IELTS Academic Reading ‘Glass capturing the Dance of Light’ Answers
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The IELTS Academic Reading: Cambridge Reading Sample; ‘Glass capturing the Dance of Light’ with answers. The post will discuss the answers to questions 1-13. The headline of the passage is ‘Glass capturing the Dance of Light’
Glass capturing the Dance of Light
|1.||viii||Paragraph B points out that in present times, ‘fibre optics’ are used to obtain a clearer image of smaller and smaller objects than ever before – even bacterial viruses. A ‘new generation of optical instruments’ (innovated fibre optics) ‘is emerging’ that can ‘provide detailed imaging of the inner workings of cells’ which can lead to exciting discoveries. Hence, the answer is viii (Exciting innovations in fibre optics).|
|2.||i||Paragraph C mentions that the ‘use of glass as art’, that is, glass crafts, a tradition spins back at least to Roman times, ‘is also booming’ (there is a growth in the demand of glass crafts). Nearly everywhere, it seems, men and women are blowing glass and creating works of art. Hence, the answer is i (Growth in the market for glass crafts).|
|3.||ix||Paragraph D reveals that not all the glass technology that touches our lives is ultra-modern. For example, the ‘simple light bulb’. At the ‘turn of the century’ (at the end of the previous century, or in former days), most ‘light bulbs were hand blown’, and the cost of one was equivalent to half a day’s pay for the average worker. Hence, the answer is ix (A former glass technology).|
|4.||iii||Paragraph E discloses that the secret of the ‘versatility’ (adaptability) of glass lies ‘in its interior structure’ (the part/feature that makes glass so adaptable). Although it is rigid, and thus like a solid, the atoms are arranged in a random disordered fashion, characteristic of a liquid. Hence, the answer is iii (What makes glass so adaptable).|
|5.||vi||Paragraph F divulges that today, scientists continue to ‘experiment with new glass mixtures’ and ‘building designers test their imaginations with applications of special types of glass’ (experiments with glass). A London ‘architect’, Mike Davies, thinks of ‘more dramatic buildings’ made of glass ‘using molecular chemistry’ (more experiments in architecture). Hence, the answer is vi (Architectural experiments with glass).|
|6.||molten glass//ribbon of glass//molten glass ribbon||Paragraph D illustrates the diagram in the question and is explaining how ‘a narrow ribbon of molten glass’ travels over a moving belt of steel in which there are holes. Hence, the answer is ‘molten glass//ribbon of glass//molten glass ribbon’.|
|7.||belt of steel/steel belt/moving belt||Paragraph D explains how a narrow ribbon of molten glass travels over a ‘moving belt of steel’ in which there are holes that can be seen in the diagram in the question. Hence, the answer is ‘belt of steel/steel belt/moving belt’.|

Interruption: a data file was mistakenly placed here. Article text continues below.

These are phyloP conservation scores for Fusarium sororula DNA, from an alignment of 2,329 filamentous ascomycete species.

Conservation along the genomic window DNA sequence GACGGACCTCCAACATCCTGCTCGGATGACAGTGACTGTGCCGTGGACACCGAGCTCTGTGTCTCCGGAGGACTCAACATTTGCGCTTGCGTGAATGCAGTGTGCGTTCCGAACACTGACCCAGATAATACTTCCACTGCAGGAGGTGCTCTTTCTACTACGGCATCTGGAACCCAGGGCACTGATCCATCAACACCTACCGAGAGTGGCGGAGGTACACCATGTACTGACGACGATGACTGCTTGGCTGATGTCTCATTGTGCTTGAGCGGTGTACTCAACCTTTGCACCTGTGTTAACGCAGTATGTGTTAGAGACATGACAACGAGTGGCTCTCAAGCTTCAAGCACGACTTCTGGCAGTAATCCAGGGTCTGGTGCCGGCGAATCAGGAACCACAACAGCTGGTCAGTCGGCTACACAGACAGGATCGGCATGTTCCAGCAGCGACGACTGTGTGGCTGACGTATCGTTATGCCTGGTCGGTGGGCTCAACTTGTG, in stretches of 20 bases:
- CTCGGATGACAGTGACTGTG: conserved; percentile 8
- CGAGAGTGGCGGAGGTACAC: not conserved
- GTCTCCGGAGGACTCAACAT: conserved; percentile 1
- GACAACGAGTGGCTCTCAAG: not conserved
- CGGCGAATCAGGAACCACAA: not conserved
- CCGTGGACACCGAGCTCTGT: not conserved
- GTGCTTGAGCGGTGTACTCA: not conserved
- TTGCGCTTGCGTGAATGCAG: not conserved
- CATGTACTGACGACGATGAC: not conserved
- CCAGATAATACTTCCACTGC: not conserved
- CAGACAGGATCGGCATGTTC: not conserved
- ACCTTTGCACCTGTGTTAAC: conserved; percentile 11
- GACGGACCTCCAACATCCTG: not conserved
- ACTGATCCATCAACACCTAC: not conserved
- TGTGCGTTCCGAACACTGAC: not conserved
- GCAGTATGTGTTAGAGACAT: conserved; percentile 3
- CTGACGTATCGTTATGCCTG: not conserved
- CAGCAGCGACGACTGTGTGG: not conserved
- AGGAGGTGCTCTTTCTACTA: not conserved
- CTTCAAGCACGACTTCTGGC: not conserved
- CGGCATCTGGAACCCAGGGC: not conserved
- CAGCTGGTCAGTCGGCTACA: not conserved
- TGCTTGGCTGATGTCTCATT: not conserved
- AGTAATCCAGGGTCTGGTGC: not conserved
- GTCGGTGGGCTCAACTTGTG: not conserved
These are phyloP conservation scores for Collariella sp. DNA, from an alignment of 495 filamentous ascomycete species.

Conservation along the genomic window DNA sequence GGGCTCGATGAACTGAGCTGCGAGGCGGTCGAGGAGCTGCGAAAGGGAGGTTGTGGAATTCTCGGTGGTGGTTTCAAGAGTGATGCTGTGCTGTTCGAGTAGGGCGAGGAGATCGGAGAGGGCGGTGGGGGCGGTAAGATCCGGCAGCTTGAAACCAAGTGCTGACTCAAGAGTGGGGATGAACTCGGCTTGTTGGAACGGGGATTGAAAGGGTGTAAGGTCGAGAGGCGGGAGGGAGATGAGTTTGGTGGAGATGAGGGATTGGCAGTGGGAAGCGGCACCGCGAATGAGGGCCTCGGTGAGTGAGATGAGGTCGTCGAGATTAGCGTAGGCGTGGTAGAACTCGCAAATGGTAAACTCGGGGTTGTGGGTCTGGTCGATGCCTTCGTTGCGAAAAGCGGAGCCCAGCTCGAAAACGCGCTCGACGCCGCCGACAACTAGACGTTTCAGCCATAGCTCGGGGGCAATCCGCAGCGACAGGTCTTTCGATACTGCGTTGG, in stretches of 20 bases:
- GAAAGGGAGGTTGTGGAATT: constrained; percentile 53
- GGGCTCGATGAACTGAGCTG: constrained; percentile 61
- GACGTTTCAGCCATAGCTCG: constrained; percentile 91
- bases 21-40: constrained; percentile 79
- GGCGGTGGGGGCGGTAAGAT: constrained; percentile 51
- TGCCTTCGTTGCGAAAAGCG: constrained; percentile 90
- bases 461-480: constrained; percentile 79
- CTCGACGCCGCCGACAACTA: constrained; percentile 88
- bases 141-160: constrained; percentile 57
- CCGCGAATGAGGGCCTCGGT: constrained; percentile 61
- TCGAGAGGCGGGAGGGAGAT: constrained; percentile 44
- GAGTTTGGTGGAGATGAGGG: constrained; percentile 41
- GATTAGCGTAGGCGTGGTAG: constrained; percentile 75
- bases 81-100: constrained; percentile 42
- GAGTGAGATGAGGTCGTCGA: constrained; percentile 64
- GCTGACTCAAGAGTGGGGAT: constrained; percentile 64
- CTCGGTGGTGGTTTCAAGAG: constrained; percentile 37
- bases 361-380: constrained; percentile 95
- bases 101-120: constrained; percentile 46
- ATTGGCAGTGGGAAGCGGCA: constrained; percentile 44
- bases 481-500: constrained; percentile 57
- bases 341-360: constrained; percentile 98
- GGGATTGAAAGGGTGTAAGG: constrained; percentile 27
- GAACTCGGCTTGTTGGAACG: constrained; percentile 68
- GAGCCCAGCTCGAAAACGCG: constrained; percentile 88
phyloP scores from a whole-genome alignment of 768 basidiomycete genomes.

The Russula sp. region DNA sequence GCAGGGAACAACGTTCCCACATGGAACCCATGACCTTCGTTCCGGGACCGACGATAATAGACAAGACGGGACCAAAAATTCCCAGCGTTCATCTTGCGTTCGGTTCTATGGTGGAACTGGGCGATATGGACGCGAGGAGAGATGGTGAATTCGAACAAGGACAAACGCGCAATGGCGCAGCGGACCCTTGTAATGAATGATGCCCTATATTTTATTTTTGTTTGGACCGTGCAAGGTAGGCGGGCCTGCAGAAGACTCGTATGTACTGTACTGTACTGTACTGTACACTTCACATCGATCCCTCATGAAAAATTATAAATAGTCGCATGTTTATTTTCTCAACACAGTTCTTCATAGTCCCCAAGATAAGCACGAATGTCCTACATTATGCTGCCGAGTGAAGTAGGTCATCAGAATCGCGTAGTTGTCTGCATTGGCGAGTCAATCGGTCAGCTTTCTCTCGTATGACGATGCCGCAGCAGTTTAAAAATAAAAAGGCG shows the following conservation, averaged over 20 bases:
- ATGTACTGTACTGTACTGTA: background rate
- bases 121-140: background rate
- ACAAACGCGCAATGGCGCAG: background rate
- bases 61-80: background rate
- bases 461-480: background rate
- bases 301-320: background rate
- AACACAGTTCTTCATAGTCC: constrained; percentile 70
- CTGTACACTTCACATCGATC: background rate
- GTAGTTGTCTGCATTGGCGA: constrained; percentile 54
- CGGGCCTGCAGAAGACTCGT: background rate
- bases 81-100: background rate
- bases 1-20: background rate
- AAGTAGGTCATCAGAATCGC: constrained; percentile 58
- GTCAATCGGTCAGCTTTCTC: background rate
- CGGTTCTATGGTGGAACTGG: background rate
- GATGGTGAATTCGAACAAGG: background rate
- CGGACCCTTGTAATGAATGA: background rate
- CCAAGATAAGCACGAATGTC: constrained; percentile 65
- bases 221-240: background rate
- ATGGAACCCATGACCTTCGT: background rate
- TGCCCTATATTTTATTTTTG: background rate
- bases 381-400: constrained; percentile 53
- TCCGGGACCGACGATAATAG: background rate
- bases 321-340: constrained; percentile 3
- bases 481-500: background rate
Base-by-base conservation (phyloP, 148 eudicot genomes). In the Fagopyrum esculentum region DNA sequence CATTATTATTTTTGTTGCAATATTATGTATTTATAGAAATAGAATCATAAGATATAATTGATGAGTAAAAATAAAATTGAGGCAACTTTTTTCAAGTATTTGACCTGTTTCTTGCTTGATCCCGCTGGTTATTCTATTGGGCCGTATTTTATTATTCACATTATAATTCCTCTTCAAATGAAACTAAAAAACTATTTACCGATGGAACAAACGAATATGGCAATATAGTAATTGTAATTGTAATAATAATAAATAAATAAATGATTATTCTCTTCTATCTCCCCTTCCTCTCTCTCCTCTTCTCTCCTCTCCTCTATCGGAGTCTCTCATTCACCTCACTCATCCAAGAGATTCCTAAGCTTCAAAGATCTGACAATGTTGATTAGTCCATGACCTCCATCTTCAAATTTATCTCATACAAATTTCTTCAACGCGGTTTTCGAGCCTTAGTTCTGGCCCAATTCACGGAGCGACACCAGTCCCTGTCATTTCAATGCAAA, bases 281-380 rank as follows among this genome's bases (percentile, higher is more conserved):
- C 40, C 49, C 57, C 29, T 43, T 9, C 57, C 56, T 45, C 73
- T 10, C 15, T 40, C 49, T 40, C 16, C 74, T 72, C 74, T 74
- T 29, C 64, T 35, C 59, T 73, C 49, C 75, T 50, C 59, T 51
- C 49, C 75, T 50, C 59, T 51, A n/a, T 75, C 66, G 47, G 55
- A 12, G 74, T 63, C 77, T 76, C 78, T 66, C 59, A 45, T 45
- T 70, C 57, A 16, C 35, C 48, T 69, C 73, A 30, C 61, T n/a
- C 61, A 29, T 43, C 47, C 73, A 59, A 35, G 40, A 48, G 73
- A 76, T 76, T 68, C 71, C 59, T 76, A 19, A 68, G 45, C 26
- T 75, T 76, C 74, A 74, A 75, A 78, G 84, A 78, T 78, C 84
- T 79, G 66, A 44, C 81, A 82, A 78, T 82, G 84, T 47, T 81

|8.||(lightbulb) moulds||Paragraph D gives the details of how the glass sags through the holes and into ‘waiting moulds’ as we can see in the diagram. Puffs of compressed air then shape the glass. In this way, the envelope of a light bulb is made. Hence, the answer is ‘(lightbulb) moulds’.|
|9.||A||Paragraph A lists the uses of glass that have been broadened dramatically by new technologies glass fibre optics — more than eight million miles — carrying telephone and television signals across nations, glass ceramics serving as the nose cones of missiles and as ‘crowns for teeth’, which refers to dental fittings. As it is still used, the answer is A (if the uses exist today).|
|10.||B||Paragraph B begins with the statement that ‘optical computers’ are ‘on the horizon’, that is they are the advanced step of today’s electronic computers. They could store programs and process information by means of light – pulses from tiny lasers – rather than electrons. ‘These machines could function hundreds of times faster than today’s electronic computers’ and hold vastly more information. Therefore, with the development of fibre optics, present day computers will also advance into optical computers which will continue to be used in the near future. Hence, the answer is B (if the uses will exist in the future).|
|11.||A||Paragraph C states that Dale Chihuly ‘now’ (at present time/today) has a new commission – a ‘glass sculpture’ for the headquarters building of a pizza company – for which his fee is half a million dollars. Hence, the answer is A (if the uses exist today).|
|12.||C||In the passage, the author has described how the uses of glass have changed over time. Various uses and advancements in items like bulbs, computers, fiber optics, glass crafts are mentioned. But there is no mention of how glass has been or will be used in fashions. Hence, the answer is C (if the uses are not mentioned by the writer).|
|13.||A||Paragraph F describes how glass that has been treated to react to electric currents going through it, glass that will change from clear to opaque at the push of a button, that gives you instant curtains. ‘Glass as instant curtains is available now’, but the cost is exorbitant.
Hence, the answer is A (if the uses exist today).
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